1. Yes, I've been wondering about this, and your analysis is very interesting and, indeed, compelling.

    Of course, Craig Murray made much the same point about the Norwich by-election.

    And presumably Smeato won't be getting a shot on Newsnicht either?

    You'd think the BBC would be able to come up with a methodology a bit less crude than it's using.

  2. I agree Alan, but if you apply that principle fully they'll need a much longer desk on Question Time. Have you looked at the list of registered political parties on the Electoral Commission website? There are hundreds of them.

    And imagine what might happen if the Official Monster Raving Loonies were on Question Time...

    Having said that, as Jury Team were awarded a party political broadcast for the Euro elections, I don't see why the BBC should refuse to invite the party onto these debates.

    That should be the criteria really, qualifying for a party political broadcast via number of candidates fielded...

  3. Now Alan, here's how once upon a time, I at least irritated a large English council and their housing department.

    Owing to special circumstances I needed a house for about a year and I knew my legal entitlement but this council wouldn't wear it.

    So, I dressed in my Sunday best, packed a lovely picnic basket full of my favourite goodies, plus china and linen cloth and set off for said offices at opening time.

    After saying who I was and what I wanted I was asked to sit and wait for someone to attend to me. The wait went on until lunchtime without one word from the reception area about progress.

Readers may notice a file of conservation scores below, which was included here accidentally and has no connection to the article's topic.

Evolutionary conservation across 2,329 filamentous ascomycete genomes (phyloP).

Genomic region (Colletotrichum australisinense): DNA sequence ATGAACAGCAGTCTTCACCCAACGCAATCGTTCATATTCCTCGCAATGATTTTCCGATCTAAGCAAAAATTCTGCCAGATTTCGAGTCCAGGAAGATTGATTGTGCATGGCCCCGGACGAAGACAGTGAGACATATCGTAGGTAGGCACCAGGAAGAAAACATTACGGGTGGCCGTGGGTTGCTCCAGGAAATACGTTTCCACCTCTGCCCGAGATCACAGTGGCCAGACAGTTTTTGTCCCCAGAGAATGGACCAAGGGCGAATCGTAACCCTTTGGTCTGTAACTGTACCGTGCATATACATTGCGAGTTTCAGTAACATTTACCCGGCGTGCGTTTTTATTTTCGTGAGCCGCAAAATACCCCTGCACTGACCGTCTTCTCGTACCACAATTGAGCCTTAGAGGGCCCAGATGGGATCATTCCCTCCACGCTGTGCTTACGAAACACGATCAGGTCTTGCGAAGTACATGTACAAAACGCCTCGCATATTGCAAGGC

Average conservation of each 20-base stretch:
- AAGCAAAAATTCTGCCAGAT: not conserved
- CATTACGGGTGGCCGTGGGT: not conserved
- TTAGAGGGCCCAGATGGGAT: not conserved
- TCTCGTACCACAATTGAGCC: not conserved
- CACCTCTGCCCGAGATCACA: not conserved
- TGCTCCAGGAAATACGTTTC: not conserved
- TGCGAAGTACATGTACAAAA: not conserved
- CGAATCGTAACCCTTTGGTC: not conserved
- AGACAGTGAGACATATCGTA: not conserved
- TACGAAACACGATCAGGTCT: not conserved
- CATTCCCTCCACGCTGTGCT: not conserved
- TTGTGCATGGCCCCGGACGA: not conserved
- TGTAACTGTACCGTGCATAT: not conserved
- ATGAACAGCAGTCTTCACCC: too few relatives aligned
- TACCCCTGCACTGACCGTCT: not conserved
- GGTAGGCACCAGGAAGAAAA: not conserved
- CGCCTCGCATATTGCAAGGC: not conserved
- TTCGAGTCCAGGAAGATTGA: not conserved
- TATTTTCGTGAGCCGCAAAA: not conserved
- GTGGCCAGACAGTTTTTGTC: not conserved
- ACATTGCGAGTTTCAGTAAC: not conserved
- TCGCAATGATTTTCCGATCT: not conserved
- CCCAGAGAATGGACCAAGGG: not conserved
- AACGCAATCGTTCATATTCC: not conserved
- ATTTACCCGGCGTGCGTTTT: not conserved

So, I laid out my lovely picnic on one of their filthy tables (plus a small vase of flowers of course) and enjoyed my lunch. Half way through I was approached by a bouncer who said 'You can't do that'. Why not I asked and he had no reply.

    Not many minutes passed and another approached saying much the same. By now I realised my actions were causing them the due embarrassment they deserved, particularly when another member of the public said he thought it was a wonderful idea and he'd photo the local paper as soon as he got home.

    Sadly, in some ways, I never had my photo in the paper, because the official I wanted to see appeared from the bullet proof door waving a key.

    At all times I kept dignified and limited my answers to anyone. I didn't enjoy my lunch too much because I don't 'do' lunch and my stomach was churning from a continual drop in courage!

  4. TGR, a fair point about Question Time and that sort of stuff, but the point is that there's a good chance John Smeaton will poll more than the mainstream candidates - particularly the Lib Dems and Tories - in Glasgow NE, so by any reasonable standards he should be afforded parity of treatment. And the BBC knows that.

    Of course, the more frivolous and other marginal candidates are perhaps a different kettle of fish, and no system will ever be perfect, but surely the BBC could come up with something a bit more sophisticated than they've got at present.

    More generally, the BBC's current thinking just perpetuates the current party oligarchy, because you need some kind of critical mass for them to give you airtime, but getting the critical mass is made more difficult without their airtime.

    And the same could be said about the press generally.

  5. Fair comment TGR. But at the Euros, the SNP fielded six candidates whilst Jury Team fielded 58. Did we get ten times the coverage?